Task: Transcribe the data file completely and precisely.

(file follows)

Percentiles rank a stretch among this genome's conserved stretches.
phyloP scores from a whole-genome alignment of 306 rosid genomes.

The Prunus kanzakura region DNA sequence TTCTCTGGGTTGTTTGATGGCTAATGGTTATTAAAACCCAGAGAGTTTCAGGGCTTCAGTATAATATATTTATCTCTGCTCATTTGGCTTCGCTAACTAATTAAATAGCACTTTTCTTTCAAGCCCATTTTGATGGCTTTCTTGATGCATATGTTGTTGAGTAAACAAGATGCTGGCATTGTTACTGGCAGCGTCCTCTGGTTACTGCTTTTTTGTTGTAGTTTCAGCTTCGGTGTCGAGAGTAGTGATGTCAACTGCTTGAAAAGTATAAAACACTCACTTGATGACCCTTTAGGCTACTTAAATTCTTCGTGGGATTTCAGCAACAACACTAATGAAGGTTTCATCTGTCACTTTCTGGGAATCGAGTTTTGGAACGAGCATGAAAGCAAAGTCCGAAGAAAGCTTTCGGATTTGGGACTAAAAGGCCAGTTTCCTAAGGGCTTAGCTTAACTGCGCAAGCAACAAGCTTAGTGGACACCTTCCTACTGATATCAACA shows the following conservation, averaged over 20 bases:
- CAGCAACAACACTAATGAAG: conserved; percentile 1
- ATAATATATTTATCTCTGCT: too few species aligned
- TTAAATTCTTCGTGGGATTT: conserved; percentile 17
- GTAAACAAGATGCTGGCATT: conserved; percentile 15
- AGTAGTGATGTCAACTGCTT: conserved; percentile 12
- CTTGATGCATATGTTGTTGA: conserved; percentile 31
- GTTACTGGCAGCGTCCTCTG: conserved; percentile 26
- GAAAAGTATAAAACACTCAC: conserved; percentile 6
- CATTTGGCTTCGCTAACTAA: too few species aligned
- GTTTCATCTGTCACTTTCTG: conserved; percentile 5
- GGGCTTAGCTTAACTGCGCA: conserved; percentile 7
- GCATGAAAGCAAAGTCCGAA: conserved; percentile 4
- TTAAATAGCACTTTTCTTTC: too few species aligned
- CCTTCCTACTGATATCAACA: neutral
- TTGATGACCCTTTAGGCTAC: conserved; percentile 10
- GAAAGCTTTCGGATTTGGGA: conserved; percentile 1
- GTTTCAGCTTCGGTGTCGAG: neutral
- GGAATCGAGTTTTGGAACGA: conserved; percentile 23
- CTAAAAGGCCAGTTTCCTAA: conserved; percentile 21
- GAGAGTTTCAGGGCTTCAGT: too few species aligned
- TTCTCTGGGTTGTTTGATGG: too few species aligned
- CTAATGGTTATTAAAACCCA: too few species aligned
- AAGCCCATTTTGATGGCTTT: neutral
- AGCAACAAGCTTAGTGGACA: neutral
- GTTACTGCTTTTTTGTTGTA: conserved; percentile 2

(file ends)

Percentiles rank a stretch among this genome's conserved stretches.
phyloP scores from a whole-genome alignment of 306 rosid genomes.

The Prunus kanzakura region DNA sequence TTCTCTGGGTTGTTTGATGGCTAATGGTTATTAAAACCCAGAGAGTTTCAGGGCTTCAGTATAATATATTTATCTCTGCTCATTTGGCTTCGCTAACTAATTAAATAGCACTTTTCTTTCAAGCCCATTTTGATGGCTTTCTTGATGCATATGTTGTTGAGTAAACAAGATGCTGGCATTGTTACTGGCAGCGTCCTCTGGTTACTGCTTTTTTGTTGTAGTTTCAGCTTCGGTGTCGAGAGTAGTGATGTCAACTGCTTGAAAAGTATAAAACACTCACTTGATGACCCTTTAGGCTACTTAAATTCTTCGTGGGATTTCAGCAACAACACTAATGAAGGTTTCATCTGTCACTTTCTGGGAATCGAGTTTTGGAACGAGCATGAAAGCAAAGTCCGAAGAAAGCTTTCGGATTTGGGACTAAAAGGCCAGTTTCCTAAGGGCTTAGCTTAACTGCGCAAGCAACAAGCTTAGTGGACACCTTCCTACTGATATCAACA shows the following conservation, averaged over 20 bases:
- CAGCAACAACACTAATGAAG: conserved; percentile 1
- ATAATATATTTATCTCTGCT: too few species aligned
- TTAAATTCTTCGTGGGATTT: conserved; percentile 17
- GTAAACAAGATGCTGGCATT: conserved; percentile 15
- AGTAGTGATGTCAACTGCTT: conserved; percentile 12
- CTTGATGCATATGTTGTTGA: conserved; percentile 31
- GTTACTGGCAGCGTCCTCTG: conserved; percentile 26
- GAAAAGTATAAAACACTCAC: conserved; percentile 6
- CATTTGGCTTCGCTAACTAA: too few species aligned
- GTTTCATCTGTCACTTTCTG: conserved; percentile 5
- GGGCTTAGCTTAACTGCGCA: conserved; percentile 7
- GCATGAAAGCAAAGTCCGAA: conserved; percentile 4
- TTAAATAGCACTTTTCTTTC: too few species aligned
- CCTTCCTACTGATATCAACA: neutral
- TTGATGACCCTTTAGGCTAC: conserved; percentile 10
- GAAAGCTTTCGGATTTGGGA: conserved; percentile 1
- GTTTCAGCTTCGGTGTCGAG: neutral
- GGAATCGAGTTTTGGAACGA: conserved; percentile 23
- CTAAAAGGCCAGTTTCCTAA: conserved; percentile 21
- GAGAGTTTCAGGGCTTCAGT: too few species aligned
- TTCTCTGGGTTGTTTGATGG: too few species aligned
- CTAATGGTTATTAAAACCCA: too few species aligned
- AAGCCCATTTTGATGGCTTT: neutral
- AGCAACAAGCTTAGTGGACA: neutral
- GTTACTGCTTTTTTGTTGTA: conserved; percentile 2